There aren’t a lot of classic baseball books out there, relatively speaking. This isn’t to say that there aren’t a lot of great baseball books; it’s just that the genre is temporal, and not many works last from one generation to the next. Unless the subject is a legend or the author’s writing style is groundbreaking, the names of the players and their personalities eventually fade, the ideas fall out of fashion.
So it goes with Daniel Okrent’s 9 Innings, a Proustian voyage through a single June 10 game between the Milwaukee Brewers and the Baltimore Orioles. As the tale begins in the clubhouses before the game and winds its way through the ninth, Okrent pauses to reflect on the players, transactions, and history that brought that particular game into its state of being. Between these anecdotes, the author weaves in the game, continuing on in the background.
9 Innings isn’t the kind of book that ranks among many people’s list of favorites, and that’s sad. Okrent’s writing is thorough and honest, although his touch is a little heavy, not quite unable to escape the journalistic plodding of the beat writers of the time. The book is primarily failed by the players themselves, particularly the 1982 Milwaukee Brewers. The most famous players of that team, Paul Molitor and Robin Yount, are perhaps its driest characters; Okrent pointedly summarizes Yount as “cooperative and patient, but also singularly unexpressive, inarticulate, even dense.” Jim Palmer appears in the dugout and Cal Ripken, in the middle of his rookie season, is present but unformed.
Meanwhile, the most interesting characters in the book have largely been forgotten: names like Vuckovich, Oglivie, Gorman Thomas, and even Ted Simmons have faded into semi-obscurity, their statistics remembered but their faces forgotten. And because of this, in the end 9 Innings becomes more of a Milwaukee Brewers book than a baseball book, and an indication of how difficult it is for any author, no matter how talented, to make fans care about other team’s ballplayers.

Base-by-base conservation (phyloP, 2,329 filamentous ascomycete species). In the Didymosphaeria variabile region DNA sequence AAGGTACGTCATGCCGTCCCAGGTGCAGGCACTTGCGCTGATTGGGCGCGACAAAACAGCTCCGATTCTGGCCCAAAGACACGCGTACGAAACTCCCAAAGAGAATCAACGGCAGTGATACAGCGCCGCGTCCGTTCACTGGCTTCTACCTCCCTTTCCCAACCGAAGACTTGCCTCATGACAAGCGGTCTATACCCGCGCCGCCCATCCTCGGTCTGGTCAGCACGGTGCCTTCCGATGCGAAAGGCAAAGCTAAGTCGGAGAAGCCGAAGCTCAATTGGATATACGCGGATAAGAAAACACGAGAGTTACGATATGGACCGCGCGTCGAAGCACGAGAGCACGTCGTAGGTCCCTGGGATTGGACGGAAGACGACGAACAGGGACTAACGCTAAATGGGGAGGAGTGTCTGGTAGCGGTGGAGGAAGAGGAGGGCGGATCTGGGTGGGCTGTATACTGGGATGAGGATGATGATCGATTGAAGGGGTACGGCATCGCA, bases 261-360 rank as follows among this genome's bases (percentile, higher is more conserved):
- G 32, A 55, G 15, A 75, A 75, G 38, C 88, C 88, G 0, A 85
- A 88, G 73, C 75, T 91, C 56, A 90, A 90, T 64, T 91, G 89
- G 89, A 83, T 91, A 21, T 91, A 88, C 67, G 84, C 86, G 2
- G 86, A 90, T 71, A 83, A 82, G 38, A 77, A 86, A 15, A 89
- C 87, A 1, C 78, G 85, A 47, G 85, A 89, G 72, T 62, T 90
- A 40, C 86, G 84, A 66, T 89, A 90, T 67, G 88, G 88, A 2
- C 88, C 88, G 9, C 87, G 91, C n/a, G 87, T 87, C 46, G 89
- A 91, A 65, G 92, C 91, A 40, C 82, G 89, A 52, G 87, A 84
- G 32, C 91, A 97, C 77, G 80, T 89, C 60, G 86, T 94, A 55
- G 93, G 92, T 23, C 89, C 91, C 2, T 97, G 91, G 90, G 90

So how is it done? Obviously, it can be; Ball Four is hardly a Seattle Pilots book, although Bouton engages in a similar bevy of character studies and anecdotes. But there’s something more to it, something that goes beyond the players, and something with which everyone can identify.
In my mind, what makes the great baseball books so compelling are that there is conflict in them that goes beyond the diamond, and employs the game as metaphor for the condition of the people who play it. Early classics like Ball Four and Jim Brosnan’s Long Season depict outsiders as protagonists; both, as intelligent men and known writers, continually fight a sense of alienation with their teammates even as they work together to beat their opponents. Bill Veeck battles against social conformity; more recently, Dirk Hayhurst goes through the identity crisis that’s so popular with the literary kids these days.
In each of these cases, the game becomes a lens we can use to examine the humanity of a single soul. Okrent is more concerned with the game at large, and in his dizzying pace to cover a team’s 25-man roster and its construction (and with the disadvantage of examining it from the unfortunate perspective of the omniscient narrator), we never quite get there. He comes closest in his appraisal of the nervous, passionate, obediently loyal owner of the Milwaukee Brewers, one Allan H. “Bud” Selig. His depiction of the Man Who Would Be Acting Commissioner, and his discussion of the fate of that position over the years, is fascinating.
9 Innings is a book that’s certainly worth reading, particularly if you consider yourself a serious fan. Mr. Okrent is a first-rate historian, and the perspective he brings on the state of baseball in 1982, the game still wracked by the convulsions of free agency and the 1981 players’ strike, makes for a valuable comparison to today’s game. Unfortunately, there’s little else to compare it to, unless your memories of Stormin’ Gorman and his mustache are still sharp and bristly.